Village still reeling after girls’ school bombed
Two weeks before the start of the new school year, leaders in Afghanistan’s volatile Saw village say they are understandably cautious about immediately reopening the Central Asia Institute-supported girls’ school bombed earlier this month by non-local militants.
About 20 percent of the 10-room school in eastern Kunar province, on the Pakistan-Afghanistan border, was destroyed in the Feb. 6 explosion, witnesses told CAI.
Saw School’s, headmaster of the bombed school, said some classes could be held discretely elsewhere in the village, or in tents, but only if the community has assurances that the children will be safe.
“The community would like the school to open as scheduled on 9 March, but there are concerns if it will increase
“The situation here now is dangerous after the Peshawar [Pakistan] school attacks, as many Pakistani terrorists have sought refuge in Afghanistan border provinces,” the official said.
A classroom, office, storage room and toilet were destroyed when the bomb on the school’s lower level was detonated. Windows, furniture, and the building’s roof were also damaged.
Foreign militants have been blamed for the attack. The local Afghan Taliban commander has repeatedly said that his fighters were not involved in the school bombing and apologized for the damage done to the school on his watch.
“It is very sad and painful, but we will never stop our hard working for education until end of life,” said CAI-Afghanistan Director Wakil Karimi.
Before deciding whether to reopen the school on time, the local shura (elders’ council) want to have jirgas (meetings) with government officials and local militants to determine the best course of action. The local leaders also want reassurance from the Taliban commanders that anyone involved in working on school repair will not be harmed, threatened, or subject to extortion.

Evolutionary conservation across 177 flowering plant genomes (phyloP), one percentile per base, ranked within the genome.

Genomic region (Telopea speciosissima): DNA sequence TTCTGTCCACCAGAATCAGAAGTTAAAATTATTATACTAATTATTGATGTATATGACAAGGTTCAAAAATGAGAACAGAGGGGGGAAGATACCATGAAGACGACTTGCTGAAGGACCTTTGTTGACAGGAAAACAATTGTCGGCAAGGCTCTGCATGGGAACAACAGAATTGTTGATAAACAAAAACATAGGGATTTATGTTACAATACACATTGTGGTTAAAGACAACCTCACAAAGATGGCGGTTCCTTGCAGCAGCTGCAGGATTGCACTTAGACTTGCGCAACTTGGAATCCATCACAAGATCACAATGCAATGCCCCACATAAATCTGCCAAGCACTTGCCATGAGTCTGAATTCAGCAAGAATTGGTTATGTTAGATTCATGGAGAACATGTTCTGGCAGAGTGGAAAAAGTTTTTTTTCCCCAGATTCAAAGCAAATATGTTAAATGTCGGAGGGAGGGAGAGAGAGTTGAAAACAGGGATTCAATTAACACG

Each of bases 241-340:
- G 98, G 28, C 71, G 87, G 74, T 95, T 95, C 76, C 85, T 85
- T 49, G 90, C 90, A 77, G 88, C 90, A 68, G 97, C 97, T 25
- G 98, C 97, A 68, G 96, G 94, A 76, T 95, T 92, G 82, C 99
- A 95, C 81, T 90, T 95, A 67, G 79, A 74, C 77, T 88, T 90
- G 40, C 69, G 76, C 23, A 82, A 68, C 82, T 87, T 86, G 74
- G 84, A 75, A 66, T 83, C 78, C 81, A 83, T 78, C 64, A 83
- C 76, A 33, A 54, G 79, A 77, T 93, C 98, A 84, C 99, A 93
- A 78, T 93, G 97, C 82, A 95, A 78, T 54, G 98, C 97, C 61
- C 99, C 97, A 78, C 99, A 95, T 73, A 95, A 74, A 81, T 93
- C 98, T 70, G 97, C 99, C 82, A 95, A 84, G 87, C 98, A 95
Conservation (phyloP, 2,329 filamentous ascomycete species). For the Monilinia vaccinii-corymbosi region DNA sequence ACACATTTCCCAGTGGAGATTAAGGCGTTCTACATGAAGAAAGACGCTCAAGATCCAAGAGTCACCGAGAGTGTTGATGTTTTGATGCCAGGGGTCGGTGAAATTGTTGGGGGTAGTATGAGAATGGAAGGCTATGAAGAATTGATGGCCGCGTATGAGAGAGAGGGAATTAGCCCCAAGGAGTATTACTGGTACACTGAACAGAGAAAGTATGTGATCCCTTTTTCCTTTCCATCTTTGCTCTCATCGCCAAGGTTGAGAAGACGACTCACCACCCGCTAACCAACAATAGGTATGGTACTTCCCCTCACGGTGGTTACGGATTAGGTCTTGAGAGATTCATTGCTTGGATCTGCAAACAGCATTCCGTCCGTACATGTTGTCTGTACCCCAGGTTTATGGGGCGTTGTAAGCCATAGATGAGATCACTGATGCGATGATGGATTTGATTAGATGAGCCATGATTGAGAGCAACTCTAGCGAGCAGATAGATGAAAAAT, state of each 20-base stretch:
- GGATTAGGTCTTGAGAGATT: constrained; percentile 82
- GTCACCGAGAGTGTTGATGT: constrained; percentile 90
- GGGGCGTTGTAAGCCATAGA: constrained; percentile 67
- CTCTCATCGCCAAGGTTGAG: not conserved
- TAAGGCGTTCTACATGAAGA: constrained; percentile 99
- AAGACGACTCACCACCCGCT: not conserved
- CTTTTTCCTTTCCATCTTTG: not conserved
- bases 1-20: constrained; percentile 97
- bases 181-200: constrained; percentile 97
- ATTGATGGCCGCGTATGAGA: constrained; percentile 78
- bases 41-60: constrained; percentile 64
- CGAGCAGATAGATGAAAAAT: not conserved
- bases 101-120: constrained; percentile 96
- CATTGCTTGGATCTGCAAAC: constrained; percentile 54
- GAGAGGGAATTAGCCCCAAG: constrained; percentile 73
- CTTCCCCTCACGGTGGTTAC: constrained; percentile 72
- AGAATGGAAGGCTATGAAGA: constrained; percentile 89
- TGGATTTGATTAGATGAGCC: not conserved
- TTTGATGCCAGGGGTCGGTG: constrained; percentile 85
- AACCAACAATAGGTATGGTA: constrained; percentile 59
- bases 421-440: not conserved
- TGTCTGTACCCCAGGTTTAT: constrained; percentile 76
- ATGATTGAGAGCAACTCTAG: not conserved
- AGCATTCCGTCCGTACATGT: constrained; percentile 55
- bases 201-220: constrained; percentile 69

Foreign Taliban still control the road to Saw and have threatened to kill local leaders and civilians if strangers come into the village, according to local officials. Just this past week, a woman and her child were shot and killed by a sniper as they walked a mountain trail toward the village.
Enrollment in the school last year had increased dramatically, with girls coming in two shifts: 253 in the morning, and 344 in the afternoon, Karimi said. That is up from 49 students when the community started holding classes a decade ago (before the school was built).
“This is deeply saddening for the people of Saw,” said Christopher Kolenda, CAI consultant who introduced Saw elders to CAI in 2007 while he was serving one of four tours in Afghanistan with the U.S. Army. “When we first met together in 2007, the village elders asked nothing for themselves – all they wanted was assistance for their children’s education. This led to Central Asia Institute supporting a beautiful school for their girls and boys.
“I know how passionately they feel about education and how fiercely they have defended the school and their children’s rights and future from increasingly aggressive threats and attacks from Pakistani militants,” Kolenda said. “I have no doubt this despicable attack will only strengthen the determination of the people of Saw as they fight for the future of their children through education.”
Kunar provincial officials also reported that the roof of another CAI-supported school in nearby Shir Gal village was recently damaged in crossfire between the Afghan Army and Taliban fighters.
Foreign Taliban fighters periodically occupy school buildings in the winter months, when students and teachers are on winter break. The school year runs from March to December.
“We must teach our children to resolve their conflicts with words, not weapons.” – Former U.S. President Bill Clinton
– Karin Ronnow, communications director